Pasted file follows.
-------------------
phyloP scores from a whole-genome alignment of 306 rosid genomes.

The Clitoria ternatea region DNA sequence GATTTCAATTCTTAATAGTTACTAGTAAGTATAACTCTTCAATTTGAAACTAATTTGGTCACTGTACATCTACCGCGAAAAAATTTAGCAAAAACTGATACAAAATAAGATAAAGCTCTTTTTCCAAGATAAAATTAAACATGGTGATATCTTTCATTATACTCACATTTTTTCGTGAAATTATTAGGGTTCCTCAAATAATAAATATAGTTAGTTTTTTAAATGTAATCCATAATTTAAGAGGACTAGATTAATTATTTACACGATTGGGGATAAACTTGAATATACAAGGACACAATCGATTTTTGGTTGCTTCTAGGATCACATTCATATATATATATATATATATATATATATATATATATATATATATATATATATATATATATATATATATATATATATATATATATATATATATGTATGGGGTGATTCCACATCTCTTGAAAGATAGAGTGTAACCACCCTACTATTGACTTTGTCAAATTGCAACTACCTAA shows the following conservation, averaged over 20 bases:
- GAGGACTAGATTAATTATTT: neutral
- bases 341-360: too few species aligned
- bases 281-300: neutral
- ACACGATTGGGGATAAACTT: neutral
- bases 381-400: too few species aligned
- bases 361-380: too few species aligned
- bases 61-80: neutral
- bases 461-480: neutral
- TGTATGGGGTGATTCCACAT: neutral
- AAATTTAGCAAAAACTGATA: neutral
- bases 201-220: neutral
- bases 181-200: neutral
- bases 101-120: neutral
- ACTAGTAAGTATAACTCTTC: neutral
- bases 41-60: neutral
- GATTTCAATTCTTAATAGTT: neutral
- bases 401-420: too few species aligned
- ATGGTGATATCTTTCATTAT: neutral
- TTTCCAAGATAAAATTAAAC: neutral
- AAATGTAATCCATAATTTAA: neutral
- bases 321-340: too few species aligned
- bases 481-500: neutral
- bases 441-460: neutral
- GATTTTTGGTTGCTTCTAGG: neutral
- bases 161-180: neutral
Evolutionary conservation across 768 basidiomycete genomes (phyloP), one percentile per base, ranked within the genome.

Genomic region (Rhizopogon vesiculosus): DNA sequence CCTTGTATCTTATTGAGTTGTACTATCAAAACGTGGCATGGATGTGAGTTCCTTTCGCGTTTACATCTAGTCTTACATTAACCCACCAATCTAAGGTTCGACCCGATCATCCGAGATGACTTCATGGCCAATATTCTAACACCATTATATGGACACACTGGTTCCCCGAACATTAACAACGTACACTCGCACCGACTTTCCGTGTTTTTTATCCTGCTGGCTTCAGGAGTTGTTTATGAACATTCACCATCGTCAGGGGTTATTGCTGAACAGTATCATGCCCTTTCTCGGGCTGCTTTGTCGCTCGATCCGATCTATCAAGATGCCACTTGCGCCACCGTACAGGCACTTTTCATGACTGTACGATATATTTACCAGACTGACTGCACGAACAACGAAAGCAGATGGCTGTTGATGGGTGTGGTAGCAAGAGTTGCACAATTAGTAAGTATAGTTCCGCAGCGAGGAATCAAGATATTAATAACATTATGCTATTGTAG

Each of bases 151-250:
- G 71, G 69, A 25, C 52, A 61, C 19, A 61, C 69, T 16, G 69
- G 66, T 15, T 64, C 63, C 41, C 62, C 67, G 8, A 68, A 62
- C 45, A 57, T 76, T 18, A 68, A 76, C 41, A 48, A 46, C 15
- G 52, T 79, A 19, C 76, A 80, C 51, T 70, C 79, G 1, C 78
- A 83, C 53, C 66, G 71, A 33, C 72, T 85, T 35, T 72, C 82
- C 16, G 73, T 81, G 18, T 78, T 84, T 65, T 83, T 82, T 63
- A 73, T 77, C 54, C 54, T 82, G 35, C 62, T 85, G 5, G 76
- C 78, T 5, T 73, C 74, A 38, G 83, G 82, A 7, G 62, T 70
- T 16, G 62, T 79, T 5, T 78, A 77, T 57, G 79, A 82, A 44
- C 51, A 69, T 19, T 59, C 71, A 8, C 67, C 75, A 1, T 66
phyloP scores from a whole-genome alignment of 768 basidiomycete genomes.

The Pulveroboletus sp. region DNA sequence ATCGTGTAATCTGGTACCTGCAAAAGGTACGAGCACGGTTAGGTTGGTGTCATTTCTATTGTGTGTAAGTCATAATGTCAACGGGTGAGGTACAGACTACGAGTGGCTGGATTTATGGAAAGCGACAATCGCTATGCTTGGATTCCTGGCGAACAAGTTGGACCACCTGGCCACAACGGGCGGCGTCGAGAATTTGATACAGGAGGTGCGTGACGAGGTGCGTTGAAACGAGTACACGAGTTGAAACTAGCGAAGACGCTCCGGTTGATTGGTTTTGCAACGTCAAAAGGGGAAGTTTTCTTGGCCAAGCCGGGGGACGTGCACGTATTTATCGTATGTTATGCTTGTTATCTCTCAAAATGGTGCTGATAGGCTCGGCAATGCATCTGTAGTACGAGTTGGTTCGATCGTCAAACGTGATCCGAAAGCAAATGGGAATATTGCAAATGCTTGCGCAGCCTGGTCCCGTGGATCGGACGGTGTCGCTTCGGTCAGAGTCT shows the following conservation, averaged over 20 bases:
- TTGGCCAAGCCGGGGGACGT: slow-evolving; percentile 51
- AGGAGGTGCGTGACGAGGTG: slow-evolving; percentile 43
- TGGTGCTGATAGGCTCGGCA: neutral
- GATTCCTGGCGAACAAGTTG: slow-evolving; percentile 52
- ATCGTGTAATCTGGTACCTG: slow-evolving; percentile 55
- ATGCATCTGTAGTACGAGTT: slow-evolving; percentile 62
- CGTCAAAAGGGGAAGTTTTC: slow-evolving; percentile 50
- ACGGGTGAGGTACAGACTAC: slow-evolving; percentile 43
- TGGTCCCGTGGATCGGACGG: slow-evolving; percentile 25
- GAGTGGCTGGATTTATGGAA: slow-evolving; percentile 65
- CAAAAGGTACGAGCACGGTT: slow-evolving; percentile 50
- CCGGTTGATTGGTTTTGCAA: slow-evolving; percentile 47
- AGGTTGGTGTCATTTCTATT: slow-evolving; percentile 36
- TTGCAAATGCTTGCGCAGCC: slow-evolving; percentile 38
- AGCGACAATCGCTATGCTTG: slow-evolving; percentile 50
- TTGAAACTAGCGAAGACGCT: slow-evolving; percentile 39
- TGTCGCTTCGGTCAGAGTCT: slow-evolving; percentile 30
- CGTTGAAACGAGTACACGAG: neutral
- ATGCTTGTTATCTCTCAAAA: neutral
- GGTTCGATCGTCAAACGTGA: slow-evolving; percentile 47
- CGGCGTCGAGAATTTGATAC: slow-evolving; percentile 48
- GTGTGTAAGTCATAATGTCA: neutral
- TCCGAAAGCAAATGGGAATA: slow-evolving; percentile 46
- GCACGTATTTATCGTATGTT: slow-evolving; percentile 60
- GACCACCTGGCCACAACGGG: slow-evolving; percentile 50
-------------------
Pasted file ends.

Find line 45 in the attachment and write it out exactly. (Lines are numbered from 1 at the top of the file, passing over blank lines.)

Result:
- TGGTGCTGATAGGCTCGGCA: neutral